Before Chromebooks: The 2009 "litl webbook"
A look back at the failed, Linux "Web-book" that paved the way for Chromebooks.
There are some bits of technology that never quite find their place in the market… hardware and software that are, perhaps, a bit before their time. (Or, perhaps, are just a bit… too weird.)
Ones which, despite being considered a “flop”, go on to inspire some of the most successful and widespread technology in the world.
The failed trailblazers who, all too often, fade from our collective memories.
Such is the case with the — ill fated — Litl webbook from 2009.
Think of the litle (“Little”… but missing a few letters) like a Chromebook. But a few years before Chromebooks existed. And… a little bit more peculiar.
The “litl” company behind these laptops sent me one when as they were first shipping… and it was a fascinating experience. Especially from the standpoint of the pre-Chromebook world.
To give you an idea of what this company was going for, the following text was printed on the outside of the box the litl shipped in:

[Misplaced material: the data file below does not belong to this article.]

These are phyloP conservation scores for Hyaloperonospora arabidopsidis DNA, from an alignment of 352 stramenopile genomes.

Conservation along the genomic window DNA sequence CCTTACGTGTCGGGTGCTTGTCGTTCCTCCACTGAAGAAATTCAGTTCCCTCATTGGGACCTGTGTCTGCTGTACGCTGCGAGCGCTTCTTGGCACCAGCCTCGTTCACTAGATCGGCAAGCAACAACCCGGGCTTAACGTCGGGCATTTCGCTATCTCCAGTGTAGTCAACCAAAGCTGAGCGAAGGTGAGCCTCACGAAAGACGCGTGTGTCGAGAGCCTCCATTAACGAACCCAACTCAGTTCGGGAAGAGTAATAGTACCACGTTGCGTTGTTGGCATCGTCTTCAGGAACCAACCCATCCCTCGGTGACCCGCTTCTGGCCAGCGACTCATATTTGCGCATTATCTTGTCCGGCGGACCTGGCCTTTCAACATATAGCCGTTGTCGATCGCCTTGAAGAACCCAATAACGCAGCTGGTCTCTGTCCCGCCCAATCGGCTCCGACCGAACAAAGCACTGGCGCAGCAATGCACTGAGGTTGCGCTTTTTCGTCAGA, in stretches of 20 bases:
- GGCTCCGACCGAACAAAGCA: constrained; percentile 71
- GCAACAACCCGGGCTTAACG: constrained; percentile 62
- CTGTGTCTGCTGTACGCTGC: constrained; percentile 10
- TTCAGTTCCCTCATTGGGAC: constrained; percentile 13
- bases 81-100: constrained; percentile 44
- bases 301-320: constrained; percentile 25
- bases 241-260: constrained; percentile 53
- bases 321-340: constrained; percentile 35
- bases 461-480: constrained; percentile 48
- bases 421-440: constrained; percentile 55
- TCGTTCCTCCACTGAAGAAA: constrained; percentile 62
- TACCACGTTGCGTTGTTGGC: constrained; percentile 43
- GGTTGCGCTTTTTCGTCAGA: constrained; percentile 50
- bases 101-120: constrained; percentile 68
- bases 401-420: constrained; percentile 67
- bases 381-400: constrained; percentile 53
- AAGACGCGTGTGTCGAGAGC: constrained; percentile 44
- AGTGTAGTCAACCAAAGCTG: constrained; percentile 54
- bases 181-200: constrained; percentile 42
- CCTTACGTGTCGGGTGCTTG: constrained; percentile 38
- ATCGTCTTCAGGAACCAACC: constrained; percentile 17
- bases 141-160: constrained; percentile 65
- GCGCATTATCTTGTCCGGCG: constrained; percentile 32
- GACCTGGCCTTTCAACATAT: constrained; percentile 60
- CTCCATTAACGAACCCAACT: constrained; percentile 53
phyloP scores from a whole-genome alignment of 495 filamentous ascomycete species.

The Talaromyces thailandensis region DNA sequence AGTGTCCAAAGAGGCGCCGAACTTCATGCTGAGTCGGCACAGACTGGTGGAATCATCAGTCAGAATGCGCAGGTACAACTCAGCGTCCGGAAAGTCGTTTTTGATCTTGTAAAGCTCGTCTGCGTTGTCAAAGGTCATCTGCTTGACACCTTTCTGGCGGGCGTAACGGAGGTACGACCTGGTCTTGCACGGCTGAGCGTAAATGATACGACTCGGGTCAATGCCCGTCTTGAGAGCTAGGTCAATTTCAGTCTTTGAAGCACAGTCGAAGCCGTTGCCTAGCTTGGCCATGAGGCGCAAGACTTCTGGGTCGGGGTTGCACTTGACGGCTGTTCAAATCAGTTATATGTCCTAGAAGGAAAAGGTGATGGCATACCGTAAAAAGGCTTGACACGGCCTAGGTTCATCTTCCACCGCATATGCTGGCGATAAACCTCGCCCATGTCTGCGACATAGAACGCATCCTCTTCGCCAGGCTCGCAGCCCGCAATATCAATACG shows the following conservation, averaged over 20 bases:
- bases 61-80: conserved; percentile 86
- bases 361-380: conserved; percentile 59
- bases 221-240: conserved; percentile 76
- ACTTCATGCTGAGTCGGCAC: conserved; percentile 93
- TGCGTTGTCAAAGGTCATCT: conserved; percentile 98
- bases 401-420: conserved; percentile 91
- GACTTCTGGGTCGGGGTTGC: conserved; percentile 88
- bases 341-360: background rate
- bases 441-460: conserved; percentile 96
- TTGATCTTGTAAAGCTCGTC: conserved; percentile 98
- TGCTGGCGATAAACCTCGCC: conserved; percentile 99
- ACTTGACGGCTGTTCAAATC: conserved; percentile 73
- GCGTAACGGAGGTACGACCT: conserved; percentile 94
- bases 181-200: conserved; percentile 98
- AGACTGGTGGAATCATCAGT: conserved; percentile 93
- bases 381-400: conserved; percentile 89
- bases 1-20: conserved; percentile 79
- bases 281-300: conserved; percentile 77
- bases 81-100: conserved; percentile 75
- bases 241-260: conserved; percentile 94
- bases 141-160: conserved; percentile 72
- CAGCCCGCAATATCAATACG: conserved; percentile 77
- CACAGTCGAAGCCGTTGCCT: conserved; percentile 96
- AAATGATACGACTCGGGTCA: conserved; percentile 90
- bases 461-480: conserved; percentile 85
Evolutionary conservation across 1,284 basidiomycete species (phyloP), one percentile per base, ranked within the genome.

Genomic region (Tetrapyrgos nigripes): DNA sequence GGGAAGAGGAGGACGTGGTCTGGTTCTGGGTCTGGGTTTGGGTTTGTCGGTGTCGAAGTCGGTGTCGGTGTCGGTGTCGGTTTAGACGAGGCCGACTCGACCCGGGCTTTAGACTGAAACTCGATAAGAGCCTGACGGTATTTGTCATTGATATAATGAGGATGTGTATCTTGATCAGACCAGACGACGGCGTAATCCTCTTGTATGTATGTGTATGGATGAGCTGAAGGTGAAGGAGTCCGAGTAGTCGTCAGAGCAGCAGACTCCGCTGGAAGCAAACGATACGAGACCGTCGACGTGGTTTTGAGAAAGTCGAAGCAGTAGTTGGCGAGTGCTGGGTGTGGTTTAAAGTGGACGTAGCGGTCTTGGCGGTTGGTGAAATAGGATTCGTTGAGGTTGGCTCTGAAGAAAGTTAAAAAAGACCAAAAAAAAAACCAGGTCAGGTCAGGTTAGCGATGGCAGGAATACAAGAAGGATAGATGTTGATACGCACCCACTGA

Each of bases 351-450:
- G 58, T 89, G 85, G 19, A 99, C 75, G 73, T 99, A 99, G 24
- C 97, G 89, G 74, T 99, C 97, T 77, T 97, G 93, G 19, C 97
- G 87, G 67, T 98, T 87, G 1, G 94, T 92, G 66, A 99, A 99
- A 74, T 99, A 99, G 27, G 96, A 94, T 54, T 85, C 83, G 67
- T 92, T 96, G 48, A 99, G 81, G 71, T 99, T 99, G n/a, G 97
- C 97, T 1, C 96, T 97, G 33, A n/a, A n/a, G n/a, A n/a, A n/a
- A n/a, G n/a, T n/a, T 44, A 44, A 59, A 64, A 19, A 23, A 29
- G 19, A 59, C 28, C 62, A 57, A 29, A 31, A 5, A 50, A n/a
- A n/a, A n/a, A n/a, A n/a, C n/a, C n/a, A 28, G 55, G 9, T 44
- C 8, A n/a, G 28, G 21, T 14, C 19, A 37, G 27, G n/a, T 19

“Inside you will find an internet computer, not a laptop. We believe computers have become too complex. We hit the reset button by designing an experience different than a PC. Simplicity over features. Design over options. Entertainment not just work. Sounds like a lot, but actually it’s a litl.”
“Not a laptop.” That is a critical bit right there. Because, at first glance, this was obviously a laptop. Except… it wasn’t.
The litl Hardware
The specs were somewhat comparable to the larger netbooks being released at the time:
12.1 TFT (1280x800) with a nice viewing angle
Intel Atom Z540 CPU @ 1.86GHz
1 GB of RAM
Intel GMA 500 GPU
802.11 b/g WiFi
VGA resolution webcam
Battery life of around 2 hours
Except… for onboard storage… there wasn’t any. At least, nothing that the end user could access in any real way. There was a 2 GB Compact Flash drive used by the litl OS… but no way for the user to actually use it.
It had a USB port (along with HDMI out and a power plug) but it wasn’t really setup to be utilized for storage.